Langley v. Langley
Texas Court of Appeals
UNPUBLISHED, 2004 WL 2804828
November 24, 2004
Summary of Opinion
Michelle Langley was injured when she was kicked by a horse owned by her father and his current wife. She sued for the injury, but the trial court said she could not sue her own father and step-mother for the injury under the doctrine of family immunity. In this opinion, the Court of Appeals upholds that decision and says that the doctrine of family immunity applies to a step-parent, as well as to a parent.
Text of Opinion
This appeal concerns a suit for personal injuries. Appellant's minor daughter Michelle suffered injuries when she was kicked by a horse owned by Appellees J.D. Langley and Jacqueline Langley. Michelle is the child of Appellant and J.D. Langley by their former marriage. Jacqueline Langley is J.D. Langley's current wife. Appellant appeals the trial court's granting of summary judgments for Appellees. By cross-point, Appellees contend that the trial court erred in overruling their objections to Appellant's summary judgment affidavits. We will affirm.
Appellant sued on the theories of negligence and attractive nuisance. Appellees filed three motions for summary judgment. In one motion, they contended that there was no evidence of attractive nuisance. In another, they moved for summary judgment on Appellant's theory that Appellees negligently failed to prevent the horse from injuring Michelle. In a third, they moved for summary judgment on Appellant's negligence theories on the affirmative defenses of parental immunity and immunity under Texas Civil Practice and Remedies Code Chapter 87, which limits liability for certain equine activities. See Act of May 23, 1995, 74th Leg., R.S., ch. 549, 1995 Tex. Gen. Laws 3318 (amended 2001) (current version at TEX. CIV. PRAC. & REM.CODE ANN. ch. 87 (Vernon Supp.2004-2005)). The trial court granted all three motions, and rendered judgment for Appellees. On appeal, Appellant complains only of the judgment on the third motion, which disposed of her negligence claims; she does not complain of the judgment that disposed of her attractive nuisance claim.
Appellant's first and second issues concern parental immunity. Appellant's first issue concerns only Jacqueline Langley. In it, Appellant contends that Jacqueline could not have parental immunity, because Jacqueline is a stepparent, not a parent. Stepparents can enjoy parental immunity. McGee v. McGee, 936 S.W.2d 360, 367 (Tex.App.óWaco 1996) (op. on orig. submission); id. at 369-70 (1997, pet.denied) (op. on reh'g). We overrule Appellant's first issue. [FN1]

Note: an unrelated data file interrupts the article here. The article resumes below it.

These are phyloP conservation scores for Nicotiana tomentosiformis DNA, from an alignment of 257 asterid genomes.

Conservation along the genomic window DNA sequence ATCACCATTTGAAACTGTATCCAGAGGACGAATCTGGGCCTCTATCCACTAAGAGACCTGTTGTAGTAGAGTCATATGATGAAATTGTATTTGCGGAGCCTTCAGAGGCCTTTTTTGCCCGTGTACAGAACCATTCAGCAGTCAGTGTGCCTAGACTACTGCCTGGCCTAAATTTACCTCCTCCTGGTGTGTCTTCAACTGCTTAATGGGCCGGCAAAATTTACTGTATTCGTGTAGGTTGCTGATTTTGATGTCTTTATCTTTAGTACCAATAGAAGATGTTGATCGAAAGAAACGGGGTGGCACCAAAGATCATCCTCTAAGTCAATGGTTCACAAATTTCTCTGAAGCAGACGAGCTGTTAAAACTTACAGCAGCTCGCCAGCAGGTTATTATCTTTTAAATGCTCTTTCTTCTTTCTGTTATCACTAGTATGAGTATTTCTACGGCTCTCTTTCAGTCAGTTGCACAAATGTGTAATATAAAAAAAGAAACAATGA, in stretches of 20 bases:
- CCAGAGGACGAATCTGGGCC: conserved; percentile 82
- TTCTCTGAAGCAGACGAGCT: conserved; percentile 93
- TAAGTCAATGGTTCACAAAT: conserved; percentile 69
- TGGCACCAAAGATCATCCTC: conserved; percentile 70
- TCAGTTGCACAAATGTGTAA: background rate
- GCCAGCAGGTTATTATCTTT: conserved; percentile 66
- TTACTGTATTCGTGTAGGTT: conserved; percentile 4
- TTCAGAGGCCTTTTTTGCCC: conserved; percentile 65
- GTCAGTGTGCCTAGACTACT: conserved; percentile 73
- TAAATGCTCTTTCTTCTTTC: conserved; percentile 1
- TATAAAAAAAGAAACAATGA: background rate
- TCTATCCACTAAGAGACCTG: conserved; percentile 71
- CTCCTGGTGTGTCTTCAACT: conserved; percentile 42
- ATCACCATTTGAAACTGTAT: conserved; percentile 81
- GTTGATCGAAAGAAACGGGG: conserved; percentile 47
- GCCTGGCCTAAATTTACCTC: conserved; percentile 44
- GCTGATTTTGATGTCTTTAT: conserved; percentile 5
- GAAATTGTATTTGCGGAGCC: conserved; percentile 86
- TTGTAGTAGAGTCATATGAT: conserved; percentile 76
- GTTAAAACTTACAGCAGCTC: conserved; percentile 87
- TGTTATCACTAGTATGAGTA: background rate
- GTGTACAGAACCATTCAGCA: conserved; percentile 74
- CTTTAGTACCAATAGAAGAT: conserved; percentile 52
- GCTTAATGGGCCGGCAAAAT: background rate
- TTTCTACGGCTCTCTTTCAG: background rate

FN1. Appellant presents the issue, "Does the common law doctrine of parental immunity protect a stepparent from all liability, as a matter of law, against allegations that her negligent and grossly negligent conduct caused the near-fatal injury of her six-year-old stepdaughter?" Appellant briefly, in the course of two paragraphs, alludes to the question of fact as to whether Jacqueline Langley was acting in loco parentis for Michelle. See McGee, 936 S.W.2d at 369-70 (op. on reh'g). We do not understand the latter question to be "fairly included" within Appellant's issue, or adequately briefed as an issue. See Tex.R.App. P. 38.1(e), (h). In any case, Appellant's affidavit, on which she relies, states, in relevant part:
Pursuant to court ordered visitation, Michelle would visit J.D. Langley and Jacqueline Langley's house, sometimes every other weekend.... Michelle has never considered Jacqueline Langley to be her mother. I have never consented to Jacqueline Langley to exercise any parental control over Michelle. I have made it clear on several occasions to J.D. Langley and Jacqueline Langley that Jacqueline has no authority to act as a mother of Michelle, including in the role as step mother.
We would not consider this to raise a fact issue on parental immunity. Cf. Tex. Commerce Bank, N.A. v. Grizzle, 96 S.W.3d 240, 252 (Tex.2002). Moreover, although we do not reach Appellees' cross-point concerning Appellant's affidavits, we note that Appellant's affidavit does not represent that the facts stated in it are true. See Humphreys v. Caldwell, 888 S.W.2d 469, 470 (Tex.1994) (orig.proceeding) (per curiam).
Appellant's second issue concerns both J.D. Langley and Jacqueline Langley. In it, Appellant contends that Appellees did not have parental immunity because they were engaged in a "business activity" at the time of Michelle's injuries. Parental immunity does not apply when the parent is exercising "business authority" over the child, such as when the parent is the child's employer. Shoemake v. Fogel, Ltd., 826 S.W.2d 933, 936 (Tex.1992); e.g., Felderhoff v. Felderhoff, 473 S.W.2d 928, 933 (Tex.1971). But parental immunity does apply to a parent's exercise of "parental authority." Shoemake at 935-36. Appellant's Second Amended Original Petition alleged that Appellees "were negligent in failing to supervise Michelle." The responsibilities of "management, supervision and control" over the child "entail exactly the sort of parental authority that remains protected under" parental immunity. Id. at 936. We overrule Appellant's second issue.
The trial court did not err in granting summary judgment on parental immunity, and thus did not err in rendering judgment for Appellees.
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